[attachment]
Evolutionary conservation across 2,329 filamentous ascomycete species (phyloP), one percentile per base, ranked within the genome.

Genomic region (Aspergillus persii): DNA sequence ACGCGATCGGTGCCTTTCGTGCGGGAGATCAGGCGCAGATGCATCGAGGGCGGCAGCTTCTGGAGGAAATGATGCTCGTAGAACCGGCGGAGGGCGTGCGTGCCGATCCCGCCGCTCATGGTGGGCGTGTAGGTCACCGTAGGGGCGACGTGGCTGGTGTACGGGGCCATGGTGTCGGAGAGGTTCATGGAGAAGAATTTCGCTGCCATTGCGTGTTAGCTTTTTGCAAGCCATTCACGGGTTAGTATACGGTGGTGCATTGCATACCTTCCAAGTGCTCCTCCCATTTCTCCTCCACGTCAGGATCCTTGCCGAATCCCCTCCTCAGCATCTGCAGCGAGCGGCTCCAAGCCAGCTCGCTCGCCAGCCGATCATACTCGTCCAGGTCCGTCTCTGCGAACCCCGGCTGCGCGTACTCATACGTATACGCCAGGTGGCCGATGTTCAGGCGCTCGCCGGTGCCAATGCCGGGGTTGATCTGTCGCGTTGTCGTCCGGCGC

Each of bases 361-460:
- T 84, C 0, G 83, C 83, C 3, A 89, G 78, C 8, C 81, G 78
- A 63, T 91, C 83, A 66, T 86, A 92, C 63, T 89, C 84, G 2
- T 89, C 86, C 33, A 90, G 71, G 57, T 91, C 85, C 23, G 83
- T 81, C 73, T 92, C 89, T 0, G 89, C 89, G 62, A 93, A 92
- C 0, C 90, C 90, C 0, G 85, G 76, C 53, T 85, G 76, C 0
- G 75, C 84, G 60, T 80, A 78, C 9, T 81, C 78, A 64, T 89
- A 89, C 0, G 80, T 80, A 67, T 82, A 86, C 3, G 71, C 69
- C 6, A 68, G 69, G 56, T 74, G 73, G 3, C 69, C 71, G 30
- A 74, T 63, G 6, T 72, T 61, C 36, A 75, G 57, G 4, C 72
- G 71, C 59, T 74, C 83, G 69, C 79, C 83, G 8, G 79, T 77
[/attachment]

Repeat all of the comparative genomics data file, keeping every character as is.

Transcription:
Evolutionary conservation across 2,329 filamentous ascomycete species (phyloP), one percentile per base, ranked within the genome.

Genomic region (Aspergillus persii): DNA sequence ACGCGATCGGTGCCTTTCGTGCGGGAGATCAGGCGCAGATGCATCGAGGGCGGCAGCTTCTGGAGGAAATGATGCTCGTAGAACCGGCGGAGGGCGTGCGTGCCGATCCCGCCGCTCATGGTGGGCGTGTAGGTCACCGTAGGGGCGACGTGGCTGGTGTACGGGGCCATGGTGTCGGAGAGGTTCATGGAGAAGAATTTCGCTGCCATTGCGTGTTAGCTTTTTGCAAGCCATTCACGGGTTAGTATACGGTGGTGCATTGCATACCTTCCAAGTGCTCCTCCCATTTCTCCTCCACGTCAGGATCCTTGCCGAATCCCCTCCTCAGCATCTGCAGCGAGCGGCTCCAAGCCAGCTCGCTCGCCAGCCGATCATACTCGTCCAGGTCCGTCTCTGCGAACCCCGGCTGCGCGTACTCATACGTATACGCCAGGTGGCCGATGTTCAGGCGCTCGCCGGTGCCAATGCCGGGGTTGATCTGTCGCGTTGTCGTCCGGCGC

Each of bases 361-460:
- T 84, C 0, G 83, C 83, C 3, A 89, G 78, C 8, C 81, G 78
- A 63, T 91, C 83, A 66, T 86, A 92, C 63, T 89, C 84, G 2
- T 89, C 86, C 33, A 90, G 71, G 57, T 91, C 85, C 23, G 83
- T 81, C 73, T 92, C 89, T 0, G 89, C 89, G 62, A 93, A 92
- C 0, C 90, C 90, C 0, G 85, G 76, C 53, T 85, G 76, C 0
- G 75, C 84, G 60, T 80, A 78, C 9, T 81, C 78, A 64, T 89
- A 89, C 0, G 80, T 80, A 67, T 82, A 86, C 3, G 71, C 69
- C 6, A 68, G 69, G 56, T 74, G 73, G 3, C 69, C 71, G 30
- A 74, T 63, G 6, T 72, T 61, C 36, A 75, G 57, G 4, C 72
- G 71, C 59, T 74, C 83, G 69, C 79, C 83, G 8, G 79, T 77